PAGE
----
What will you still depend on when all of this is over – no matter which way the wind is blowing?

A prayer for today

“Change and decay in all around I see;

O thou who changest not, abide with me.”

Henry Francis Lyte

An original reflection by © Tom Gordon

20th April 2020

Gracious Loving Father

You are our refuge and our strength. We lift our eyes to the hills and there we find our aid. And so we offer You our thanks and praise.

We thank You for the work of Pharmacists and Pharmacy Technicians both in hospitals and in the community. The work they are doing at the moment is invaluable so we ask Your blessing upon them to strengthen and sustain them at this time. Lord keep them safe.

Social distancing and lockdown seem to be working and the curve is flattening. Help us to resist the temptation of going out until the time is right for there is a time for everything, and a season for every purpose under heaven.

Father our prayer is healing for the sick, Your presence with the dying and comfort those who mourn.

Loving Father You are our hope, our strength and our shield. You are Miracle Worker, our Promise Keeper and our Light in the Darkness.

Loving and Healing God draw close to us all in this pandemic crisis and let us feel your healing loving and gracious presence. This is the day that the Lord has made.

Amen

Evelyn Robertson

 19th April 2020

Plans

“I have a cunning plan.”

Richard Curtis and Ben Elton

Baldrick’s habitual overoptimistic promise in Blackadder II

In the corner of our garden, there’s a little clump of bluebells that isn’t supposed to be there. The bluebells have grown through the gravel beside our garden bench. It’s not what we had planned at all.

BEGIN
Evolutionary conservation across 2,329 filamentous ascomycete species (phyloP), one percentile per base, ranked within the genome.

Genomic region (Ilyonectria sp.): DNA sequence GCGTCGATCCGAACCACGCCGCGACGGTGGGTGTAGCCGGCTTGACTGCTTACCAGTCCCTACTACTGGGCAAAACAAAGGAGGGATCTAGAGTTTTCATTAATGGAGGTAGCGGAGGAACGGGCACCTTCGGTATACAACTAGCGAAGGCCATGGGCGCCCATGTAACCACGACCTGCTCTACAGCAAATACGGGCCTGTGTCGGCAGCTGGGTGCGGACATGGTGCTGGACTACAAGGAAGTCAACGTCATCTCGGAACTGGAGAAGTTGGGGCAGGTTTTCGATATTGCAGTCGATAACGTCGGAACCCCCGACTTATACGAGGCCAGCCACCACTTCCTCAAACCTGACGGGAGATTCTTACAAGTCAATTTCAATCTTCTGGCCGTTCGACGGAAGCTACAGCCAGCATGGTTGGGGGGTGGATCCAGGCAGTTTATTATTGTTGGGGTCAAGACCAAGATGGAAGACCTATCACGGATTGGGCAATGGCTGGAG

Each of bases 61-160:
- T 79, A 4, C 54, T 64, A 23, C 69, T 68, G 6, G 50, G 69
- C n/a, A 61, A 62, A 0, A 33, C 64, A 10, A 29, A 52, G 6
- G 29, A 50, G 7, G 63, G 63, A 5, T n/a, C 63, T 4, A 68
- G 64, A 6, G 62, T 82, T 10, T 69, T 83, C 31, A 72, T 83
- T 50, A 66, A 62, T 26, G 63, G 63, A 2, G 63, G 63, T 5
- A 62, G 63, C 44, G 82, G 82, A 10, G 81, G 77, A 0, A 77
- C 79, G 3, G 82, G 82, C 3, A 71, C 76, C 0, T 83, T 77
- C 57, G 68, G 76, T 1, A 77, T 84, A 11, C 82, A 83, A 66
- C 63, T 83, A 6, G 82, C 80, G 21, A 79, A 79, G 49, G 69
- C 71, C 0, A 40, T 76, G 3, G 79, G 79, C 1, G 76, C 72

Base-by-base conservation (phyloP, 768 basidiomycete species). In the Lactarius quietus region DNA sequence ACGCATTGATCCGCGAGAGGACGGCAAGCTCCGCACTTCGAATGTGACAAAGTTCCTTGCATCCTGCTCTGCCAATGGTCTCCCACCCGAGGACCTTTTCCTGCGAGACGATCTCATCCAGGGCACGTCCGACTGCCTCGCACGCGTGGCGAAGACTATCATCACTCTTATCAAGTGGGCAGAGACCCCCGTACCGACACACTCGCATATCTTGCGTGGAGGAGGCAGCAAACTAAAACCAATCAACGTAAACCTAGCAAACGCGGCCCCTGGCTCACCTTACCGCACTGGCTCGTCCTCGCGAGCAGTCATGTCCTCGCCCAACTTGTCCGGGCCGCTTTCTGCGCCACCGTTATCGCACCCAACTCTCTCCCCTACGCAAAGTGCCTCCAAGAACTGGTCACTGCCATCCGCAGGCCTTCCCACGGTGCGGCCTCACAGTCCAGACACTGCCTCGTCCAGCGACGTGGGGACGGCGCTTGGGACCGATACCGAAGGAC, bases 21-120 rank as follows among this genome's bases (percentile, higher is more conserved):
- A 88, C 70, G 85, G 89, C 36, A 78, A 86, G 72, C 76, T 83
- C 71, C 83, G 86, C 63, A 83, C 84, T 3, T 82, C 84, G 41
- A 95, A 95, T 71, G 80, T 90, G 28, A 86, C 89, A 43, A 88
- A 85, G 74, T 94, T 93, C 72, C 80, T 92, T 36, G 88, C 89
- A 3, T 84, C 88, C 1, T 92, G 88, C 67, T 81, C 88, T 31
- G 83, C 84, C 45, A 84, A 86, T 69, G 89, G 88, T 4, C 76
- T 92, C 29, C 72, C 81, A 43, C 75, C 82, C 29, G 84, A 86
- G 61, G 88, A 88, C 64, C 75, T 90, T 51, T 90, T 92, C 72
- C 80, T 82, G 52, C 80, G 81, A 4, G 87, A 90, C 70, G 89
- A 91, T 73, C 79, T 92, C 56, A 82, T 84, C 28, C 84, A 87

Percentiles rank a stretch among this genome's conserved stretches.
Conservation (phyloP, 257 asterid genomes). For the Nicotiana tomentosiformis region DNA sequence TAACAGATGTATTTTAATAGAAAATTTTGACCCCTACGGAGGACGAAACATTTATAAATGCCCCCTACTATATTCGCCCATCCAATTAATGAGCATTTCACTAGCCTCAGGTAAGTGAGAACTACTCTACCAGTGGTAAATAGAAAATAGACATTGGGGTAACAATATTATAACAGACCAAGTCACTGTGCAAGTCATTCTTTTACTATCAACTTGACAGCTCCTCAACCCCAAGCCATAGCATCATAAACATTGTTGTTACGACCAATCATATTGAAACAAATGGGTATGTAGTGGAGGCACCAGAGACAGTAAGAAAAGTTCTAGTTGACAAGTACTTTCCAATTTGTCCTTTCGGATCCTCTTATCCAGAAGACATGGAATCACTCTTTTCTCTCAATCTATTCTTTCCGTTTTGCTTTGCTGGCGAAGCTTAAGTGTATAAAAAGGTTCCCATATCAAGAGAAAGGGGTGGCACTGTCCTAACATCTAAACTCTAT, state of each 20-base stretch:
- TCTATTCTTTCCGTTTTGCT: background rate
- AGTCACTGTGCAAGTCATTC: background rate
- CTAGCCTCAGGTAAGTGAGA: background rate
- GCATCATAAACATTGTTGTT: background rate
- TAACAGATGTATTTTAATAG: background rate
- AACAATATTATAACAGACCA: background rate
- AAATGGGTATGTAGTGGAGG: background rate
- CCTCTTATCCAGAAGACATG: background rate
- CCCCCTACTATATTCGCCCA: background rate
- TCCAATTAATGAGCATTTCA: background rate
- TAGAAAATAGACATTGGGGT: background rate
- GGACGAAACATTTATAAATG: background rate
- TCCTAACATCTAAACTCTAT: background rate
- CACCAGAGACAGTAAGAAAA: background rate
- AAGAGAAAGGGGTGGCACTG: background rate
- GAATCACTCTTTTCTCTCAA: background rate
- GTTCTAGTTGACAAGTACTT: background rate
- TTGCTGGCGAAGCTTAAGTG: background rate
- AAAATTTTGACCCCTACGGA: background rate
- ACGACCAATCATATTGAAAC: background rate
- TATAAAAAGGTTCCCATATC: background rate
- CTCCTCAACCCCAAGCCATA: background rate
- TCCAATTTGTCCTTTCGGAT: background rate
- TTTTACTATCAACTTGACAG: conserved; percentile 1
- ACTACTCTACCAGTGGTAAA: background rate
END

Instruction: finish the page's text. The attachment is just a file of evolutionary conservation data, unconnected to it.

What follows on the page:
They’ve appeared at the foot of the down-pipe from the guttering above. If you follow the pipe upwards, it goes through the overhanging eaves before it connects to the gutter. At the back of the pipe, under the eaves, there’s a starlings’ nest. We heard the birds chirping outside our bedroom window after we moved in. They come back every Spring. But a starlings’ nest in our eaves wasn’t in our plan either.

In his book, Six Crises, Dwight D Eisenhower, US President from 1953 to 1961, attributes this line to Richard Nixon: In preparing for battle I have always found that plans are useless, but planning is indispensable.

Many of us in the current battle with Covid-19 have had plans that have gone awry: holidays cancelled; selling a house put on hold; planned surgery postponed indefinitely; celebrations in church and community deferred. And there will also be things will have happened that weren’t planned for – like a blackbirds’ nest and bluebells in unexpected places.